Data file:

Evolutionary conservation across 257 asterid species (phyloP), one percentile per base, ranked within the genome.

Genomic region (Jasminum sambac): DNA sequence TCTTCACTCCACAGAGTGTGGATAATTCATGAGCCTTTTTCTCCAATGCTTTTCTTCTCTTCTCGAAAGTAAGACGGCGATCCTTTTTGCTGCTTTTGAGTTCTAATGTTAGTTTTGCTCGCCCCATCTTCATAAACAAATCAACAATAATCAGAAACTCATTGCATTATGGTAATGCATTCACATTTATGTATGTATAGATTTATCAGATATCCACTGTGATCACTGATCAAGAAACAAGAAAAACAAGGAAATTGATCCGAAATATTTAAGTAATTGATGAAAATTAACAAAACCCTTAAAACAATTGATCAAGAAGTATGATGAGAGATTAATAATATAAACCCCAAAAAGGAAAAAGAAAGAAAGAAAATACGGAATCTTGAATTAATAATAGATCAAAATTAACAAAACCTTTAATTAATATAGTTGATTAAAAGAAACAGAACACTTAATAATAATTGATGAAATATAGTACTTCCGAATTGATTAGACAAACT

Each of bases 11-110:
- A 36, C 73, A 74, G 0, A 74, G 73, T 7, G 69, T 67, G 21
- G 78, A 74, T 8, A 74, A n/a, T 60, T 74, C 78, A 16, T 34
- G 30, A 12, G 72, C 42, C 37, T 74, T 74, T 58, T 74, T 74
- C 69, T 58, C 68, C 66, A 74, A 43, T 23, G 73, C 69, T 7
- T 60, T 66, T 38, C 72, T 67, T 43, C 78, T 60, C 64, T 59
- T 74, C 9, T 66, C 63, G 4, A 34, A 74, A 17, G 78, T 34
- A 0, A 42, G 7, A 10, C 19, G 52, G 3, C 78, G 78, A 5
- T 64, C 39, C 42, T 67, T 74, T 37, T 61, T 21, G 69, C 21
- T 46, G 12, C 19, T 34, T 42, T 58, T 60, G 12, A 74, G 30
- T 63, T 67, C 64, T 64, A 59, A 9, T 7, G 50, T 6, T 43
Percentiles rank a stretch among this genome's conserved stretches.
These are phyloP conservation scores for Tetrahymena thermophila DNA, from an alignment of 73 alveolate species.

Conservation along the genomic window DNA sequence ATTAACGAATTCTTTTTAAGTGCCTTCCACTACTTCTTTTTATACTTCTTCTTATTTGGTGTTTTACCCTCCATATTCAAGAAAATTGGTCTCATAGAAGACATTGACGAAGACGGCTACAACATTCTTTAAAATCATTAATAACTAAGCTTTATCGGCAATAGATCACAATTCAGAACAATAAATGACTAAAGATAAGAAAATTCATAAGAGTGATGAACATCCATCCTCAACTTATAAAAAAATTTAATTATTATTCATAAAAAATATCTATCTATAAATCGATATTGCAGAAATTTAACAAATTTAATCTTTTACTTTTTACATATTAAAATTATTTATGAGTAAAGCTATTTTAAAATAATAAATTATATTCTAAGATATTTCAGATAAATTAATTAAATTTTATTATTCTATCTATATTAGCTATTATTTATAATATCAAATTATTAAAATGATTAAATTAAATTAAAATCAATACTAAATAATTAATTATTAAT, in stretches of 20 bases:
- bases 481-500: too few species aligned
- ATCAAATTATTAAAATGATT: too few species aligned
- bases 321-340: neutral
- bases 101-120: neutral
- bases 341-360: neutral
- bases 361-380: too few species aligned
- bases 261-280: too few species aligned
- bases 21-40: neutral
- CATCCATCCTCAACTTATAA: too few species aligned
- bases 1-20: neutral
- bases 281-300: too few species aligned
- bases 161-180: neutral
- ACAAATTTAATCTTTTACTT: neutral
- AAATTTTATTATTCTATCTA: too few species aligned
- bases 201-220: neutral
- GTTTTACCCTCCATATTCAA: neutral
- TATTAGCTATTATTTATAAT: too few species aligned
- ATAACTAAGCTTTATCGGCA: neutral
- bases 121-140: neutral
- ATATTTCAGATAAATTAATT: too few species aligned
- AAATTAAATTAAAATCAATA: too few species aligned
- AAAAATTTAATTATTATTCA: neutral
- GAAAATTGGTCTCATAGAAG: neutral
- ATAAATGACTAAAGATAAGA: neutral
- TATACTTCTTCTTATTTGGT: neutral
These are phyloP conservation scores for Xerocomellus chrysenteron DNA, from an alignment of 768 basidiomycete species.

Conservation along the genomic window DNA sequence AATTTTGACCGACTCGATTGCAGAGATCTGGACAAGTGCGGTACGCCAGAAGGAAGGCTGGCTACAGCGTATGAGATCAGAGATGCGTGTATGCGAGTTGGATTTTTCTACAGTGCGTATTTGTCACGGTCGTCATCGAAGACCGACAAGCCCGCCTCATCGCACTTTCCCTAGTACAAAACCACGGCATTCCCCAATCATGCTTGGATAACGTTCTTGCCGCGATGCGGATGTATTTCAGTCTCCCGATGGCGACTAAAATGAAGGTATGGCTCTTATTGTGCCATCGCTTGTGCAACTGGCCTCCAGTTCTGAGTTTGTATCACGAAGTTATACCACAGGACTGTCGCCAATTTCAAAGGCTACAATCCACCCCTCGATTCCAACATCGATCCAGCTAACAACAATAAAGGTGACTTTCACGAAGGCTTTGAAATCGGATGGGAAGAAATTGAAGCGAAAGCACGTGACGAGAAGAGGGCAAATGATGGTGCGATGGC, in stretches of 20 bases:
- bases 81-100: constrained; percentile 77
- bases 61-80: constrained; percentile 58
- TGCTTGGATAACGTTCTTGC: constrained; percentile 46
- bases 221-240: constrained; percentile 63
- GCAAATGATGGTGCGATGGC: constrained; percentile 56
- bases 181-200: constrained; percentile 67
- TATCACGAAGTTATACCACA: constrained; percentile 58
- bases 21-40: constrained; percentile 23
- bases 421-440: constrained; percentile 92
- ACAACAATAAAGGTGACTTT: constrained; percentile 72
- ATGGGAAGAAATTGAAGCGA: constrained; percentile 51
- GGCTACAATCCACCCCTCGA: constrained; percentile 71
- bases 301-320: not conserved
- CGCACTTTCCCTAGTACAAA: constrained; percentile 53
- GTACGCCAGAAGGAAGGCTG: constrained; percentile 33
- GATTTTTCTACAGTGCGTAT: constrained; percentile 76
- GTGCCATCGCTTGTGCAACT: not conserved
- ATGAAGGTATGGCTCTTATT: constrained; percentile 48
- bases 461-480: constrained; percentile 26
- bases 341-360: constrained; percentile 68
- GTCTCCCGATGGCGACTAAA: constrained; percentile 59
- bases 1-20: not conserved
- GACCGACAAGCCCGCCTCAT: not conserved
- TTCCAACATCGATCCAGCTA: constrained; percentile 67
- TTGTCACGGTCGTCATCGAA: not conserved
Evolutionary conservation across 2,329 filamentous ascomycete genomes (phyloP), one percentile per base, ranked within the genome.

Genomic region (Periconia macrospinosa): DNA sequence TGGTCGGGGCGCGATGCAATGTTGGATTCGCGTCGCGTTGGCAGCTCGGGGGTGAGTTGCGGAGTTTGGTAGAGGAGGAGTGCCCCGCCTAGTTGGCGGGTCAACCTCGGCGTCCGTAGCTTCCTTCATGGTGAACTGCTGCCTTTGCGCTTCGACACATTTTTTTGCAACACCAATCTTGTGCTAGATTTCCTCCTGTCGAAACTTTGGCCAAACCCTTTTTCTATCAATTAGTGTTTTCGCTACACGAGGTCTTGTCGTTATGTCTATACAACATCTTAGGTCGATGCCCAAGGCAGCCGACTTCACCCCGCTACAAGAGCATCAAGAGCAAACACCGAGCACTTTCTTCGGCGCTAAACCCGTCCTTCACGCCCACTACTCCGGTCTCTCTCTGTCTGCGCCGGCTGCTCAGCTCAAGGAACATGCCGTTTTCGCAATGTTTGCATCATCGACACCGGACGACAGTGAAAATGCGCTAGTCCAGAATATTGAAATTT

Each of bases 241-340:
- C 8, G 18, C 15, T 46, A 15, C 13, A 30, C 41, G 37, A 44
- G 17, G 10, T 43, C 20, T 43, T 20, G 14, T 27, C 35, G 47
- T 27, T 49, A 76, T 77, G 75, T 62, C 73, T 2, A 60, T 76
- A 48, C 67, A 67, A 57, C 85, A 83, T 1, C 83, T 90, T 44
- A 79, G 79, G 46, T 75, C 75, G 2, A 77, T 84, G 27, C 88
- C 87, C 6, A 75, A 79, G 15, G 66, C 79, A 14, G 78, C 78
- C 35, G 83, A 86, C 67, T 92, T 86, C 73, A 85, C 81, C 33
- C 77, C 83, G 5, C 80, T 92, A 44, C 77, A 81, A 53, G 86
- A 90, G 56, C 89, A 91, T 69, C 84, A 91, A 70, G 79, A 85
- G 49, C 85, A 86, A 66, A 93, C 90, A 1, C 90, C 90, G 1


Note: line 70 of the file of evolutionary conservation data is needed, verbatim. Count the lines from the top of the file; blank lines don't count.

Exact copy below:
Genomic region (Periconia macrospinosa): DNA sequence TGGTCGGGGCGCGATGCAATGTTGGATTCGCGTCGCGTTGGCAGCTCGGGGGTGAGTTGCGGAGTTTGGTAGAGGAGGAGTGCCCCGCCTAGTTGGCGGGTCAACCTCGGCGTCCGTAGCTTCCTTCATGGTGAACTGCTGCCTTTGCGCTTCGACACATTTTTTTGCAACACCAATCTTGTGCTAGATTTCCTCCTGTCGAAACTTTGGCCAAACCCTTTTTCTATCAATTAGTGTTTTCGCTACACGAGGTCTTGTCGTTATGTCTATACAACATCTTAGGTCGATGCCCAAGGCAGCCGACTTCACCCCGCTACAAGAGCATCAAGAGCAAACACCGAGCACTTTCTTCGGCGCTAAACCCGTCCTTCACGCCCACTACTCCGGTCTCTCTCTGTCTGCGCCGGCTGCTCAGCTCAAGGAACATGCCGTTTTCGCAATGTTTGCATCATCGACACCGGACGACAGTGAAAATGCGCTAGTCCAGAATATTGAAATTT